“High-Rise” (2015): Daze of Future Past (Part II)

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Lynn Lowry and Paul Hampton in David Cronenberg’s Shivers. Image source: slashfilm.com

How might’ve Cronenberg handled High-Rise? You needn’t look further than 1975’s Shivers (in a bit of cosmic irony, released the same year Ballard’s novel was published), which blended horror and sci-fi against a Twilight Zone-styled allegory about a self-contained bourgeoisie becoming a sex-crazed symbol of societal parasitism. It didn’t need to underline and highlight its narrative and thematic points with blaring spotlights; nor did it create an obnoxious child corollary to convey an obligatory sense of generational baton-passing. On the technical side, Shivers is a rough debut, but its ambition allows Cronenberg’s craft and pulpy intellectualism to create a nightmare rooted in reality. In many ways, it makes perfect sense that the director chose to take on Crash.

Wheatley’s film is faithful to Ballard’s novel only in the sense that a bulk of the words have been given aural and visual life. As my college Shakespeare professor said of the botched renderings of the Bard, “many actors memorize the words without understanding their meaning.”

The genius of the visuals, the incidental details of the period (it’s “the future” of the 1970s, complete with bell-bottoms), and the level of specificity in the production design (by Mark Tildesley) and cinematography (by Laurie Rose) is to be commended. The moments of brilliance in High-Rise are owed entirely to the unsung set decorators and lighting techs making the halls look like as much of a disaster area as possible, or the imposing exterior shots of the apartment block (resembling a circle of sentient beings staring stoically at a desolate landscape).

As the building’s latest addition, Robert Laing (Tom Hiddleston) is Ballard’s model of a morally upright citizen who slowly assimilates to a self-contained environment of subversion and deviance. Hiddleston, who excels as much in low-key roles (Crimson PeakOnly Lovers Left Alive) as towering blockbusters (The Avengers), is merely functional in the role. Charlotte (Sienna Miller) is a lifeless depiction of servant-badgering, thrill-seeking boredom, complete with aforementioned obnoxious son. Meanwhile, Richard Wilder is brought to unsubtle life by Luke Evans, who plays to the rafters; his scenery-chewing performance, aiming for dark humor, becomes the film’s biggest distraction (he’s a TV guy! he’s an opportunistic scumbag! we get it!). Helen (Elisabeth Moss), Wilder’s pregnant wife, becomes the Mary/Eve surrogate to the film’s religious parable, but is never allowed to flourish as anything but a blatant symbol. The introduction of aging architect Royal (Jeremy Irons) portends great and/or horrible things – what with his 40th-floor penthouse a postmodern vision of the Garden of Eden (Wheatley doesn’t incorporate a CGI unicorn, but may as well have). The downfall of this God composite is informed by the same collective paranoia as everybody else, thus rendering Royal just another one-dimensional husk (as in Batman v Superman, Irons’s marginalization is just as criminal here).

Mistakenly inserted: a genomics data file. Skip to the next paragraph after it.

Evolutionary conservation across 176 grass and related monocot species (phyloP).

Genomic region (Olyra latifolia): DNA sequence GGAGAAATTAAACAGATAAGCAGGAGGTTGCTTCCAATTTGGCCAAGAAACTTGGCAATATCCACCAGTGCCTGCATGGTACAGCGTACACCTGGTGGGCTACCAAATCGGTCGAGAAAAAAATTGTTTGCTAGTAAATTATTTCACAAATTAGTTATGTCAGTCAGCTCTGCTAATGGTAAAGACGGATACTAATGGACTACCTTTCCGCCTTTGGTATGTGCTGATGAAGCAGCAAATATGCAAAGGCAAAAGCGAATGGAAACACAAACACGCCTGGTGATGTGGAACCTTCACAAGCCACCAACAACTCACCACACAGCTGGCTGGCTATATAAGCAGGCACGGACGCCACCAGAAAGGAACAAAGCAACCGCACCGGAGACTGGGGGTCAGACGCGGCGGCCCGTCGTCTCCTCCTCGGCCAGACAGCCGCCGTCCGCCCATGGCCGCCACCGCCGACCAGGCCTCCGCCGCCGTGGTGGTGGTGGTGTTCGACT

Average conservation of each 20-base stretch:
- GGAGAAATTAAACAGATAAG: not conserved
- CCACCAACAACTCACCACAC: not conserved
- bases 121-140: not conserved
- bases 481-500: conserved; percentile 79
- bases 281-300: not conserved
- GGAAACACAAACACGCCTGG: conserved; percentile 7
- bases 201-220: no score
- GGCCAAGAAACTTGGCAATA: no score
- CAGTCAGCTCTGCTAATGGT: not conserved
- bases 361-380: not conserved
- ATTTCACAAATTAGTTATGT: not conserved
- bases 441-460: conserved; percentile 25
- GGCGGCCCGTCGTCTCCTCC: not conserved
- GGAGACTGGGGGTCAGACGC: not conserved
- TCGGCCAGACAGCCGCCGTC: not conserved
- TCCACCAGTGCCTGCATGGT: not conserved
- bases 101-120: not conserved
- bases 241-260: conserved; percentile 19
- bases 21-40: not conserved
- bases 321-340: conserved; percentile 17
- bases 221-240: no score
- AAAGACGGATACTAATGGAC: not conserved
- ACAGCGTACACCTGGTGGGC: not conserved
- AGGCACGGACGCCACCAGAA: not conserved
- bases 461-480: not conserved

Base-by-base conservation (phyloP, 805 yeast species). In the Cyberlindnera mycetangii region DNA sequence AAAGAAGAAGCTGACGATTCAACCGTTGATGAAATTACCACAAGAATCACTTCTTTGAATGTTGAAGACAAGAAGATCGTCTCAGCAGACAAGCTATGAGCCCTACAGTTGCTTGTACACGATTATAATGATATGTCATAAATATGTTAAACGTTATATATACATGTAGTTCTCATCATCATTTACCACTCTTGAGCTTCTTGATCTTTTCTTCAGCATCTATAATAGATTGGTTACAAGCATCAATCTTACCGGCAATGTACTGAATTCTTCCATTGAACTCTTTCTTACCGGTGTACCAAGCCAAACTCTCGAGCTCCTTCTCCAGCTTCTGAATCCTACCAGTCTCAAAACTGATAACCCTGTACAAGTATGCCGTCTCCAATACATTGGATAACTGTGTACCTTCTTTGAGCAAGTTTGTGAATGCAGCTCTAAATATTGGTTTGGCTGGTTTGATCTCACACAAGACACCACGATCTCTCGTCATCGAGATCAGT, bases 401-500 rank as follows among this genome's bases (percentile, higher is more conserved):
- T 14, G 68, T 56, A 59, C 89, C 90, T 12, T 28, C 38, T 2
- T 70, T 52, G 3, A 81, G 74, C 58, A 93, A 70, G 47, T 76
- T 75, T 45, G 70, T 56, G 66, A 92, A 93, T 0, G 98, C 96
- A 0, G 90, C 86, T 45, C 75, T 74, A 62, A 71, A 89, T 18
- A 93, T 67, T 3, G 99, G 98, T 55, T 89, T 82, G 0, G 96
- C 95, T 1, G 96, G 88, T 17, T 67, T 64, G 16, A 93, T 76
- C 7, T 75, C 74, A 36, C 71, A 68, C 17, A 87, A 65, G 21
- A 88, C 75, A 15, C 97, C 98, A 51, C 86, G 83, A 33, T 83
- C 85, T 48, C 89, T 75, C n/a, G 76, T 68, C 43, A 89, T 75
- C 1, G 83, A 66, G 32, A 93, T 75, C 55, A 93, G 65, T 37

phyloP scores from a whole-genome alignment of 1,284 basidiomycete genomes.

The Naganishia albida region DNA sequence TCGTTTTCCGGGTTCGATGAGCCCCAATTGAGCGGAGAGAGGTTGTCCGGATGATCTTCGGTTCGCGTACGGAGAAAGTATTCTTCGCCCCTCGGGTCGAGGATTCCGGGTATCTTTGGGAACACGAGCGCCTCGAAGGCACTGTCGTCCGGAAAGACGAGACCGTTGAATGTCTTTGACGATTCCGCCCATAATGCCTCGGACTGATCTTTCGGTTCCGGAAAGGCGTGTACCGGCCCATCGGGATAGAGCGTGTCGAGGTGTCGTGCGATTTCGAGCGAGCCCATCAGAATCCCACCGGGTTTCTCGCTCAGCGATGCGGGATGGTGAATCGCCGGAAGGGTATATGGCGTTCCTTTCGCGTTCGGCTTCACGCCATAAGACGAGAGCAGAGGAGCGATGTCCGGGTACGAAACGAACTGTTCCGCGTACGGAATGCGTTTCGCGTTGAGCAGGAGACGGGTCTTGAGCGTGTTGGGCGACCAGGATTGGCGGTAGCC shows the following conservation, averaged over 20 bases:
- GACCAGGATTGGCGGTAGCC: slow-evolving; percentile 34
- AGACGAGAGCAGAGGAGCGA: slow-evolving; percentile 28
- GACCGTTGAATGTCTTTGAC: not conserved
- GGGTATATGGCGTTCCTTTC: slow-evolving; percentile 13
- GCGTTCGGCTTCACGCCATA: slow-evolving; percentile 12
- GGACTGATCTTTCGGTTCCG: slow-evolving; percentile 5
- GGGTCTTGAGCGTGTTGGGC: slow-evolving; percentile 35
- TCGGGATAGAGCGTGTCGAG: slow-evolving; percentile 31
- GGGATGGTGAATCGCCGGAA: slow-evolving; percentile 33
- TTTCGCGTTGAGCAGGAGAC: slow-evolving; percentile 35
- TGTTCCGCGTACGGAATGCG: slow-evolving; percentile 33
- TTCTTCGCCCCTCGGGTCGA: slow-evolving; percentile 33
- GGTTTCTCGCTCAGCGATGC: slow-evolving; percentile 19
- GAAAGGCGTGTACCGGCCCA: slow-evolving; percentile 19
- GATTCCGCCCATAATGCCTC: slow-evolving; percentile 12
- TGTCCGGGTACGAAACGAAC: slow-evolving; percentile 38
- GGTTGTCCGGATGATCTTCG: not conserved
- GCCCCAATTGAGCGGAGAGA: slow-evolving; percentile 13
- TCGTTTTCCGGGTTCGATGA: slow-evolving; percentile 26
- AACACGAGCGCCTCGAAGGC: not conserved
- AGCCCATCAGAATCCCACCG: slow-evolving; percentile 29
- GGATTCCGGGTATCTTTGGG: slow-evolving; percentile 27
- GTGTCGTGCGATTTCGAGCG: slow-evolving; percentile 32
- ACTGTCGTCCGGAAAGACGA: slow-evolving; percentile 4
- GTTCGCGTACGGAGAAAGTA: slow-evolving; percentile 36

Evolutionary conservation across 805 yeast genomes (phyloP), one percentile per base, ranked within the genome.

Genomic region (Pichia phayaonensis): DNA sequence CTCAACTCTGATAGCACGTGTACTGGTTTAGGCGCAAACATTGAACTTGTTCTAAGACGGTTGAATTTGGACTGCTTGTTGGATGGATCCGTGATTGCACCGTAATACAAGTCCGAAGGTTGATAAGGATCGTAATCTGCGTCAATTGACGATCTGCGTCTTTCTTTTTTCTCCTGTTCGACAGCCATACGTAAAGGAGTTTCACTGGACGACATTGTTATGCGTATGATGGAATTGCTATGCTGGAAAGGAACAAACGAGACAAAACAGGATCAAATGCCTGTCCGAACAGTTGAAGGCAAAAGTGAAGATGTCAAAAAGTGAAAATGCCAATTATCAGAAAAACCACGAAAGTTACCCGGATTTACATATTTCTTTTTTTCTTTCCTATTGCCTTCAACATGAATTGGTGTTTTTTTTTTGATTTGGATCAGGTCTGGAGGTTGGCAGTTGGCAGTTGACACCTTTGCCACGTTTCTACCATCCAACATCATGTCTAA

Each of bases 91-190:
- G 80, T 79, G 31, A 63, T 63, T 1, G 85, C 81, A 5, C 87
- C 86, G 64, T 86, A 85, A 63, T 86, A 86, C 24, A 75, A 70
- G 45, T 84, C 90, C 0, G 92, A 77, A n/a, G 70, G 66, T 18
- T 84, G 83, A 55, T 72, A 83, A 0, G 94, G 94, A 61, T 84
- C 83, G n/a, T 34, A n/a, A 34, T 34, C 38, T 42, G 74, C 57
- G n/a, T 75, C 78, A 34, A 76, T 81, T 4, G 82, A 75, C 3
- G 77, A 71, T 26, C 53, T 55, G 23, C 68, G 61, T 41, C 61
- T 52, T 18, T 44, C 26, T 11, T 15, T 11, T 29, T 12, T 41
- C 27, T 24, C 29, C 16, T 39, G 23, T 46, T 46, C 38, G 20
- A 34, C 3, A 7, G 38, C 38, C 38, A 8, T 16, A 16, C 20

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Royal (Jeremy Irons) in High-Rise. Image source: moviepaws.com

Ballard creates cold, sterile worlds that are driven by concepts instead of characters, but he’s strong enough a writer that his narratives thrive with intellectual possibility as a result. Who knows? Perhaps Cronenberg’s detached aesthetic would’ve at least matched, if not transcended, the material. Wheatley, on the other hand, can’t seem to resist any opportunity to lapse into stiffly-executed comedic absurdity, to the point where one wonders whether he kept the ’70s setting because the fashions and attitudes make for cheap throwaway gags when all else fails. The characters behave less like the savages of the novel and more like homicidal refugees from the Ministry of Silly Walks. Film needs characters to thrive, and the fact that Wheatley allows the concepts to steamroll the characters is correct; his caricatured treatment of a corkscrewing dystopian scenario is not. Ballard’s prose has a distinctive flow and specificity that creates sharp images in the mind’s eye, forcing the reader into contemplation of the greater implications contained within.

With High-Rise depicting everything so vividly, it leaves nothing to the imagination, and certainly no characters to relate to. It’s a lulling, meandering ride through bags of garbage, destroyed rooms, leaking pipes, penthouse orgies, and murder that recalls Sodom and Gomorrah, the fall of Rome, or The Wolf of Wall Street. But the anarchic thrills are replaced with tedium, emptiness, and a single pervasive question: “is it over yet?”

Jonny Numb’s IMDb Rating: 4 out of 10

(High-Rise is available on Blu-ray and DVD via Magnet Releasing. It can also be viewed via NetFlix streaming.)